Travis R. Peterson

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OBJECTIVE The aim of this study was to evaluate the relationship between objectively measured physical activity (ACT), particularly intensity of physical activity (iACT), and body fat percentage (BF%) in 278 middle-aged women. Secondary purposes were to ascertain the association between physical activity duration (dACT) and BF% and the extent to which(More)
Randomized trial of 527 corporate employees was conducted to evaluate an exercise intervention based on the transtheoretical model and tailored to individual stages of change. No significant difference in physical activity by stage was evident at baseline among three treatment groups. At follow-up, the group receiving a staged-based message increased(More)
PURPOSE To determine the extent to which objectively measured intensity of physical activity (PA) predicts change in body fat (BF%) in women. DESIGN Prospective cohort study of PA intensity and body composition in middle-aged women. SETTING The study took place in a metropolitan Mountain West community. SUBJECTS Two hundred and twenty-eight women(More)
Purpose: To determine objectively measured intensity of physical activity (iPA) and its relationship to high-density lipoprotein cholesterol (HDL-C), lowdensity lipoprotein cholesterol (LDL-C), and the LDL/HDL ratio in women. Methods: Two hundred seventy-two women (40.1 y) wore CSA-MTI model 7164 accelerometers to index intensity and volume of physical(More)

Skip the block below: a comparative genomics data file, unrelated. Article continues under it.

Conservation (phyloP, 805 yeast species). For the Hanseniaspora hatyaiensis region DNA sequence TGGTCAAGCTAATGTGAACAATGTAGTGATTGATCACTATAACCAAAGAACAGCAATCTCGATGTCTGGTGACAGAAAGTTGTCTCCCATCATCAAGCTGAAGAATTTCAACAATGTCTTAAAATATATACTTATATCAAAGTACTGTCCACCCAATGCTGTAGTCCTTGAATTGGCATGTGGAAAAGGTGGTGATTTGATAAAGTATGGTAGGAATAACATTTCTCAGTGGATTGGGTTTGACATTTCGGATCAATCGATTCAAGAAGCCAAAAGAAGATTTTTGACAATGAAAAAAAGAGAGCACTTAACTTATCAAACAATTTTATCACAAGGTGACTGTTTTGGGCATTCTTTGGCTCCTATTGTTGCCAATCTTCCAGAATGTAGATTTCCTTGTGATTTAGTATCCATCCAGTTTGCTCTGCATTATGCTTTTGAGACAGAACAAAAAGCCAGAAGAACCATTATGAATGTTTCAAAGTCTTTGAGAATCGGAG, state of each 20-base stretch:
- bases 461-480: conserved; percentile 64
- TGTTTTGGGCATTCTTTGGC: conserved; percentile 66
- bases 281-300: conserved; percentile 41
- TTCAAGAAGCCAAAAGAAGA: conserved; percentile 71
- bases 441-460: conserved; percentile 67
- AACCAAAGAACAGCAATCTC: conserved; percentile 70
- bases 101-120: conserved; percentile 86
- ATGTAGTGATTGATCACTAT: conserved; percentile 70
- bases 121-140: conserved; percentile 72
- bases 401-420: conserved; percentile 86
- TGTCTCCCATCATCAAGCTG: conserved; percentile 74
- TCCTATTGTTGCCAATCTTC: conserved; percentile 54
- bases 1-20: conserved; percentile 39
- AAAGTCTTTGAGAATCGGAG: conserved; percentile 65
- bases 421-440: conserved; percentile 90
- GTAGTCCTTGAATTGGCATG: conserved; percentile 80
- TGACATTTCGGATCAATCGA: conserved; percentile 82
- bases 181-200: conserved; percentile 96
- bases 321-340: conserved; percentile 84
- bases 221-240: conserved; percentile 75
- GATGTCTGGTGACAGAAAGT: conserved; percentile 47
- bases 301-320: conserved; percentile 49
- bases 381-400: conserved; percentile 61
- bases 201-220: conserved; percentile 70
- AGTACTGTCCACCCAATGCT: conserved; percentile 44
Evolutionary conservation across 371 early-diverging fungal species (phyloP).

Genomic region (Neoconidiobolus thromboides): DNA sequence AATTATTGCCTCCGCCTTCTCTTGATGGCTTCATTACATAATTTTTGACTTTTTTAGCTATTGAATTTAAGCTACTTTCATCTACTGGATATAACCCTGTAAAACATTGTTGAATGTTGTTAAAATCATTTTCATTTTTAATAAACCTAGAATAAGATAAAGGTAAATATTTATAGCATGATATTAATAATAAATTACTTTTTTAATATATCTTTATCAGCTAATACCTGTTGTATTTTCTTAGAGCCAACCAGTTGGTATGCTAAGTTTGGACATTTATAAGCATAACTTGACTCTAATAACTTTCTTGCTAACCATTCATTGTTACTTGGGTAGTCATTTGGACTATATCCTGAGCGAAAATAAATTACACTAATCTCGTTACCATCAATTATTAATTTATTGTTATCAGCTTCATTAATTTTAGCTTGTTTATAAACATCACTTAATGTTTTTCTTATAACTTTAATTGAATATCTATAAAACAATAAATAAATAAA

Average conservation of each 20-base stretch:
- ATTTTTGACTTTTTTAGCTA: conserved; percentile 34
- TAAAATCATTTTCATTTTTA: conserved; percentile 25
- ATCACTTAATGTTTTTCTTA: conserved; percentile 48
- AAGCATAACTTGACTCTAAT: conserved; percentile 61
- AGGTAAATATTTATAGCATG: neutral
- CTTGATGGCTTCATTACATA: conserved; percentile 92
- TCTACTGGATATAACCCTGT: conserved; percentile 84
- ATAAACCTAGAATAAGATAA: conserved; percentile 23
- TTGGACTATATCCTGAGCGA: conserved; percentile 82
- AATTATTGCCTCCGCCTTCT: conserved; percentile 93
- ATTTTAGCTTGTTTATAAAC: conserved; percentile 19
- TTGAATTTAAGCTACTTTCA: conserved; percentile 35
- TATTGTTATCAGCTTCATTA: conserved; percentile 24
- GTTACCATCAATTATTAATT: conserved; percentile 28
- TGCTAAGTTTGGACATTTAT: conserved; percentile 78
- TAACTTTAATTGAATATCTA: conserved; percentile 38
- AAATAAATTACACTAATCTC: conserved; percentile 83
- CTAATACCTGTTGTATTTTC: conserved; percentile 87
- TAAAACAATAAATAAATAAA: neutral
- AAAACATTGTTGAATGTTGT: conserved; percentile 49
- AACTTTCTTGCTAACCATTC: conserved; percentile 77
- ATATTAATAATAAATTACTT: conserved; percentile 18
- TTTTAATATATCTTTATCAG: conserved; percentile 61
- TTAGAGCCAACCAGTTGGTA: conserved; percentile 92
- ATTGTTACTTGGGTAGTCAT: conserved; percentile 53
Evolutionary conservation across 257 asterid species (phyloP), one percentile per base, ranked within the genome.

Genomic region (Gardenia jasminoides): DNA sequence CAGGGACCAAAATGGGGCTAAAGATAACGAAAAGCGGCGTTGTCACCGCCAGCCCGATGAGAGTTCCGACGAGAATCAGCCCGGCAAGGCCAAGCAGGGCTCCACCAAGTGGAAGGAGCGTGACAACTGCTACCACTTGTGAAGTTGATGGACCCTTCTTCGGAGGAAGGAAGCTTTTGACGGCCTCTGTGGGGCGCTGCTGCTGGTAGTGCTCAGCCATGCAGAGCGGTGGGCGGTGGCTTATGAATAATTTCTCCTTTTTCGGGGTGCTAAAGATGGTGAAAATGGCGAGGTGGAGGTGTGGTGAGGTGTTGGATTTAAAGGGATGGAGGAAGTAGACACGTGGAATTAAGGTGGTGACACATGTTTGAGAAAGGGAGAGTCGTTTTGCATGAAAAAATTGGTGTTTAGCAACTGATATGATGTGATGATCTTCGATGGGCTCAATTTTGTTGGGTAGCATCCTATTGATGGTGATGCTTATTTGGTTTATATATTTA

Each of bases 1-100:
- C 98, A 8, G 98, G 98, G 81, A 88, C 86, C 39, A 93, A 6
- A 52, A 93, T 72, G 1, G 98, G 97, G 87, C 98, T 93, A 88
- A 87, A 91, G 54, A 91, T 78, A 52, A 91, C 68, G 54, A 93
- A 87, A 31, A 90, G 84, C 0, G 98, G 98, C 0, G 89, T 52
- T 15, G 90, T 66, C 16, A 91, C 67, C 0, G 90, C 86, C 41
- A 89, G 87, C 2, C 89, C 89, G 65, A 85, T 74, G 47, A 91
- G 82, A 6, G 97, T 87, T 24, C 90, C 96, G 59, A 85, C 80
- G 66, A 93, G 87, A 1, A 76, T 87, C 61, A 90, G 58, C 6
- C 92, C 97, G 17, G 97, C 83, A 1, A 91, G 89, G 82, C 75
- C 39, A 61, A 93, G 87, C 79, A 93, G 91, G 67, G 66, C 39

BACKGROUND The influence of physical activity (PA) changes on risk of abdominal fat gain in midlife women has not been studied using objective measures and controlling for potentially confounding variables. METHODS Changes in PA were assessed within a prospective cohort of 233 middle-age (40 +/- 3 years), nonobese, nonsmoking, primarily Caucasian women by(More)
Objective: To determine the extent that physical activity accounts for changes in body composition and body weight over time, independent of dietary intake and other potential confounding factors. Methods and Procedures: A cohort of 256 women ages 35-45 at baseline participated in the study. A prospective design was utilized with baseline and follow up(More)
BACKGROUND This study was conducted to determine if cardiorespiratory fitness at baseline, and changes in fitness, influence risk of weight gain (>or= 3 kg) over 20 months. Another aim was to ascertain if potential confounding factors, including age, education, strength training, energy intake, and weight, influence risk of weight gain. METHODS In a(More)
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